Melody Of Certain Damaged Lemons
Touch And Go
By: Eric G.
Blonde Redhead’s upward trajectory from record to record is frighteningly steep. The band has shed its latent Sonic Youth influence and become a fully formed monster all its own – a step that was close to completion with 1998’s In An Expression Of The Inexpressible, but Melody Of Certain Damaged Lemons confirms that Blonde Redhead is way ahead of its peers with songs that combine innovative electronics, eerily melodic guitars and tense, high-end vocals.
Blonde Redhead is slowly moving away from its noisy early records towards a more streamlined yet equally experimental path. The presence of piano adds a distilled element to the band’s increasingly inventive sound. “In Particular” surprisingly incorporates handclaps and programmed beats behind Kazu Makino’s child-like and shrill voice. The song relies on a metronomic beat and repetitive but clean guitars to produce the uncharacteristically futuristic tone. “Melody Of Certain Three” is slightly more recognizable as Blonde Redhead with discordant but still relatively clean guitars and Amedo Pace’s strained and melodic vocals.
“Hated Because Of Great Qualities” emphasizes lots of sustained blue notes and Makino sounds seductive and bratty all at once. Her voice evokes conflicting emotions- it sounds innocent at first but further listening reveals a masochistic bent. Blonde Redhead no longer achieves tension through a wall of discordant guitar interplay; the music may be less abrasive, but it is no less menacing. Don’t worry- Blonde Redhead hasn’t succumbed to any kind of cliched maturation process; it’s just become a better band.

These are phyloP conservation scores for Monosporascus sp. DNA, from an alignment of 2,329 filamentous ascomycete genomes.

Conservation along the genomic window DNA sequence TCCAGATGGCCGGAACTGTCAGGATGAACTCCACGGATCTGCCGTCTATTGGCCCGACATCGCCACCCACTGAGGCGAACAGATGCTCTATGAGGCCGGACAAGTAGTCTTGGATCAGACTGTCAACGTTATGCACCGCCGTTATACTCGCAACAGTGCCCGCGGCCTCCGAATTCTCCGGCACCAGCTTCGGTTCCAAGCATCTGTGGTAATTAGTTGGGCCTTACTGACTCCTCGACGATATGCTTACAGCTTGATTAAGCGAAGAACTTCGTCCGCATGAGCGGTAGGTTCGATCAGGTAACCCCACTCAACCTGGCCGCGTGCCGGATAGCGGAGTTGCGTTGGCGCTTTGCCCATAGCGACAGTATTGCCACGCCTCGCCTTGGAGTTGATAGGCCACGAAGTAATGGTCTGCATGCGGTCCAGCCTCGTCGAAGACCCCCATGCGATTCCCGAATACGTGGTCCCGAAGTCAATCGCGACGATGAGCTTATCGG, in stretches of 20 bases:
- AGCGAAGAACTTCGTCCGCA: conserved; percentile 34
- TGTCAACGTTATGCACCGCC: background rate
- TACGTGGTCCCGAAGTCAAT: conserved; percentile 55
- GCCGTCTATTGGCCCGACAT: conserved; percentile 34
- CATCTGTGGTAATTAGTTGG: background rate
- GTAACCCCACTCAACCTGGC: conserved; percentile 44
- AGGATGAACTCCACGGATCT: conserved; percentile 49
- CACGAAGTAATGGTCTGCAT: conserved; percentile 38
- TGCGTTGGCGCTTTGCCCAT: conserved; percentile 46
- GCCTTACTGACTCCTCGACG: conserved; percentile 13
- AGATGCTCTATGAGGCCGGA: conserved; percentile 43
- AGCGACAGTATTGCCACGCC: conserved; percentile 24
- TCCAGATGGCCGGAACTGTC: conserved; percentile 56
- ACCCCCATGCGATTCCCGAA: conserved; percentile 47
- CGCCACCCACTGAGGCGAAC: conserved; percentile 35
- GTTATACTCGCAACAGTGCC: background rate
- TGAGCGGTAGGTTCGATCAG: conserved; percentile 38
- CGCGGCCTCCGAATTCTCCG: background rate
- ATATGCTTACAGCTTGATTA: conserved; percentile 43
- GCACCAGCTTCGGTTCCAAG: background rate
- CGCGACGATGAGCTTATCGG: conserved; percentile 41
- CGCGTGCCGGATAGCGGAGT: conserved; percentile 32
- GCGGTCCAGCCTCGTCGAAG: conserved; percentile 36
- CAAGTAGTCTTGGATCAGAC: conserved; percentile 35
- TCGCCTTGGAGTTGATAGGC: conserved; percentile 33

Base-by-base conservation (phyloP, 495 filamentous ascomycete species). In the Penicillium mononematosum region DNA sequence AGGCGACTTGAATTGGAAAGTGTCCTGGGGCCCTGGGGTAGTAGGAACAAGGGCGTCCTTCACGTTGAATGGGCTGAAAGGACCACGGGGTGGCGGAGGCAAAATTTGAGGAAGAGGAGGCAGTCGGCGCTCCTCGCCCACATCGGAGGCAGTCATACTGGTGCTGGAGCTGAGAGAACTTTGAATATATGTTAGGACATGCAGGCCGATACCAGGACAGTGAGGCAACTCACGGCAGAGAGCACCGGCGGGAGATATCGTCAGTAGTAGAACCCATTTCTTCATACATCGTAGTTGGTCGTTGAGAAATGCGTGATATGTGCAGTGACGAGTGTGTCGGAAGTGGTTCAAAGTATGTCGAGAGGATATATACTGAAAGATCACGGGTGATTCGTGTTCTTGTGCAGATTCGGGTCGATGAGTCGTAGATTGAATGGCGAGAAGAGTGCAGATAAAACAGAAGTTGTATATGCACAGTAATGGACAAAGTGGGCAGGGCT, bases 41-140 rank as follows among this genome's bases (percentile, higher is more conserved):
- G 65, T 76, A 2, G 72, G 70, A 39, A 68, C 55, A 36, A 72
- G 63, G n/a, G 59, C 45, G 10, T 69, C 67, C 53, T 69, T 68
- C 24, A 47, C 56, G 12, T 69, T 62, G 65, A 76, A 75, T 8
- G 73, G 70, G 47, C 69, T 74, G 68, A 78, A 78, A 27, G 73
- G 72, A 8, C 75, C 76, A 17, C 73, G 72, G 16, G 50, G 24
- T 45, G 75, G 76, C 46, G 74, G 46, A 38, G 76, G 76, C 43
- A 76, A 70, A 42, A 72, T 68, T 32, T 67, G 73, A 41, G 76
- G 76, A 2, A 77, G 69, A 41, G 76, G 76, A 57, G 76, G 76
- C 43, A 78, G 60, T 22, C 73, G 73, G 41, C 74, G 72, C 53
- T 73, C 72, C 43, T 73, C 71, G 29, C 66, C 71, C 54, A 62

Melody Of Certain Damaged Lemons is that rare type of record that has an immediate allure but also becomes more engaging with every additional listen. Lyrically, the record continues in a slightly ambiguous but very personal vein: “For me you flower to be chosen/I fall down to be noticed/where do we go from here/I don’t know” (“Loved Despite Great Faults”). “This Is Not” is the poppiest track the band has ever recorded, slipping in a flashy, early eighties synthesizer line, which adds yet another dimension to the band’s complex sound.
The album ends on a distressing note with Makino’s caustic shrieking over top pitsol shot snare rolls. The guitars descend in sort of an anti-surf scale, and it ends abruptly- almost as if to say ‘we can still make just as much noise as we used to.’ Melody Of Certain Damaged Lemons is easily going to be a contender for album of the year even though it’s only April. There is no doubt.